What about the defense? In 2010-11, the Predators gave up 190 goals, good enough for the third fewest number of goals given up in the league. Last season, they were still better than average, but they slipped to 9th place giving up a total of 205 goals.
While some might say that last season’s offensive outburst was an anomaly, I believe that it was an indicator of a shift in Trotz’ style. The better performance on the power play last season can be directly attributed to Trotz taking over the coaching responsibility of that aspect of the special teams. It’s reasonable to deduce that spending all of that extra time developing the power play carried over into Trotz’ coaching strategies in other areas of the game.
The departure of Ryan Suter should help to accelerate the change in Trotz’ style. While I will look at the overall impact of Suter’s loss in another article, it’s pretty safe to say that the Predators’ overall defense will be weakened to some degree. To help offset that weakening, it will be critical for the Predators to generate more offense if they want to remain competitive.
Of course, perception always lags behind reality. Maintaining the higher offensive numbers from last season to this one will be crucial in proving to free agents that the culture has changed. And once the culture has changed, it will be up to GM David Poile to sell that to free agents. Sam Page from On The Forecheck wrote a wonderful article advocating that the Predators need to sell Nashville as a stage for stars and not necessarily as a great place to raise a family. I couldn’t agree with him more.
Ownership Stability & Commitment
It is no secret that the Nashville Predators have had their fair share of ownership issues over the years. The Summer of 2007 was certainly an interesting one for Preds fans. Owner Craig Leipold forever tarnished his reputation in Music City when he agreed to sell the Predators to Jim Balsillie, a Canadian businessman. Balsillie wasn’t bashful in sharing his desire to move the Predators to Hamilton, Ontario. Famously, he even set up through Ticketmaster a place for fans in Southern Ontario to place season ticket deposits for the “Hamilton Predators.”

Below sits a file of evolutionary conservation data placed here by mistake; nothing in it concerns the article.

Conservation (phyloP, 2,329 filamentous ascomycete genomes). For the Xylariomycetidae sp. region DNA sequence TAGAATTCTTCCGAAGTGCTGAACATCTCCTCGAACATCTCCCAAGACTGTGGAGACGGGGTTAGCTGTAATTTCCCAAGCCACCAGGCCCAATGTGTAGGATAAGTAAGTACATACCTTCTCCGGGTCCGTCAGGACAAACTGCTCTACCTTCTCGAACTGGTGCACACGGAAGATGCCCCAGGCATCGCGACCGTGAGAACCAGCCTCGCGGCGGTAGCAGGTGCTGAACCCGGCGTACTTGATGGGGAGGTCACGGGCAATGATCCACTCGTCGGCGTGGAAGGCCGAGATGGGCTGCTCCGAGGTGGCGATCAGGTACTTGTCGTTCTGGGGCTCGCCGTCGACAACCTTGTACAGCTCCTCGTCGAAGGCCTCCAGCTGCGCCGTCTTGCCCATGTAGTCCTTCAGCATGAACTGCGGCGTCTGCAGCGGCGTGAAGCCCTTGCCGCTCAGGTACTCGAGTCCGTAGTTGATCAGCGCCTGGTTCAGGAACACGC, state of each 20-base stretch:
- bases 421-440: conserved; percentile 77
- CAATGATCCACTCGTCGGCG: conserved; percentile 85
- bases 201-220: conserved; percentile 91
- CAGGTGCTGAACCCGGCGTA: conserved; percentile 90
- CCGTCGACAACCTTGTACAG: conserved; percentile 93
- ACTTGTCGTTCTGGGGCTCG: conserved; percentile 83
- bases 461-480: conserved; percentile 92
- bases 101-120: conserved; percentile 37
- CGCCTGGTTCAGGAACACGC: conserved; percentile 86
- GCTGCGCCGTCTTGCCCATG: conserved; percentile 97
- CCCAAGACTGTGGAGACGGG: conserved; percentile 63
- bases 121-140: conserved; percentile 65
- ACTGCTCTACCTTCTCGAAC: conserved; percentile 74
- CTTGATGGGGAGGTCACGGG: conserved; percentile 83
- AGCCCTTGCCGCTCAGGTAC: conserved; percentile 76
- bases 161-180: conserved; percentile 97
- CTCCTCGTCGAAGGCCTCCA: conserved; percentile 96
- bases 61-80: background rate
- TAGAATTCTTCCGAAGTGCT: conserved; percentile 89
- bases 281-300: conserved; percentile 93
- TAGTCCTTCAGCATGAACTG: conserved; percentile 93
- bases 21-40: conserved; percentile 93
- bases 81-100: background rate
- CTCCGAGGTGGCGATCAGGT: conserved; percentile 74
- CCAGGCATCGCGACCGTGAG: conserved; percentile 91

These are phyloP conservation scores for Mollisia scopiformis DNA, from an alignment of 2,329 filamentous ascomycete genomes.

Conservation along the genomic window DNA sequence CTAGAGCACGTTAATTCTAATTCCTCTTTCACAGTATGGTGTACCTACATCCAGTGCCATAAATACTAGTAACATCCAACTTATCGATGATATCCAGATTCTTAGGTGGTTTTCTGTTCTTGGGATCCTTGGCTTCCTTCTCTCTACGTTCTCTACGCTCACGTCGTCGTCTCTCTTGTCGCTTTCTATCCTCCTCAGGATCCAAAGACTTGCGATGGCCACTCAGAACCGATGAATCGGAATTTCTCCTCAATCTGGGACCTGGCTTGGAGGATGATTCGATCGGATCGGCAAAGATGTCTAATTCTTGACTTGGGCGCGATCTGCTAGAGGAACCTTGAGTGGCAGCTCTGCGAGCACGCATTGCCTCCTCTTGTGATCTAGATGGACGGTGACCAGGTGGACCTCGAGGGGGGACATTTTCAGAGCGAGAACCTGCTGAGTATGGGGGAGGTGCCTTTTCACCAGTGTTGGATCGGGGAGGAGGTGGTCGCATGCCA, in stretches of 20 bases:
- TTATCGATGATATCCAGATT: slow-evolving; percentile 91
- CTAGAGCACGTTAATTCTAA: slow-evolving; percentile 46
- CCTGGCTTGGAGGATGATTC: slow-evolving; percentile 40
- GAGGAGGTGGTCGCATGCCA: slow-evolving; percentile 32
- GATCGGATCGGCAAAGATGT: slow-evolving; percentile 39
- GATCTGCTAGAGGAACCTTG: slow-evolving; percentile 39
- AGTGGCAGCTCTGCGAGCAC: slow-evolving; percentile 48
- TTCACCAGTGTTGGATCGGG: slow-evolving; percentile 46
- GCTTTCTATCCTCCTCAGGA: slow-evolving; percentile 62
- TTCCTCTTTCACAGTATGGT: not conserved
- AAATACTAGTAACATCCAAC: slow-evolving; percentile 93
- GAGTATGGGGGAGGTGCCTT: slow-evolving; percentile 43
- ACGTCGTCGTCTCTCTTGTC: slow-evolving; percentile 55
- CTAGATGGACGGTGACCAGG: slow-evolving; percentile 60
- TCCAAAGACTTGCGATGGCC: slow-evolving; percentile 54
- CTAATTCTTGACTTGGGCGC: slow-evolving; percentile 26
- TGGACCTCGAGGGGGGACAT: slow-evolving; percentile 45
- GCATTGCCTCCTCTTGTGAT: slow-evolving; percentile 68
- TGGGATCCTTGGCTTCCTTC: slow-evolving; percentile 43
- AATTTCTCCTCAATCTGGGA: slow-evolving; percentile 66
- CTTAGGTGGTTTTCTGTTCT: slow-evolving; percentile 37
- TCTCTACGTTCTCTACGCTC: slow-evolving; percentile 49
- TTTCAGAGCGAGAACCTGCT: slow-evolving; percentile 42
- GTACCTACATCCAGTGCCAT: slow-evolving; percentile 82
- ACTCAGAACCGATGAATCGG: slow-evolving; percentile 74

Balsillie’s actions solidified the resolve of the local hockey community in Nashville to fight to keep their Predators. As a result, a new ownership group made up of mostly local businessmen emerged. On November 29, 2007, the sale of the Predators to the local ownership group was finalized, but that didn’t put an end to ownership questions.
The new, mostly local ownership group included William “Boots” Del Biaggio III, a venture capitalist from San Jose, who held a 27% stake in the Predators after the sale was completed. For the second consecutive off-season, the Predators faced ownership questions when Del Biaggio ran into a series of legal troubles that ended with him filing for bankruptcy and being sentenced to prison.
In the intervening four years, the ownership group has solidified and allowed the performance of the team on the ice to dominate the news out of Nashville. In 2010, the Predators made two front office hires that flew under the radar in Nashville, but they signaled a change in the team’s mindset. They brought in Jeff Cogen as CEO, formerly of the Dallas Stars, and Sean Henry as President and COO, formerly of the Tampa Bay Lightning. Both men have had success in nontraditional hockey markets and they each have a Stanley Cup ring as part of their bling collection.
While the ownership issues were a real concern in the past, it would seem that the foundation is solid and the future looks bright. Again, it takes time for reality to destroy perceptions, but I think the ownership group made a pretty big statement when they matched Shea Weber’s offer sheet last month. The owners have stated that they will spend to the salary cap to field a competitive team moving forward. They also claimed that they would match any offer sheet made on Shea Weber. So far, they have been true to their word. If they continue to be truthful, this concern will be a non-issue soon enough.
The Cupboard is Bare
There are two main motivating factors that free agents look at when deciding where to play, money and the likelihood of winning the Stanley Cup. Sure, there are other factors that come into play such as opportunities for endorsements, playing in a traditional market or close to family and the overall quality of life of the team’s city, but usually it all comes down to money or the chance to lift Lord Stanley’s Cup.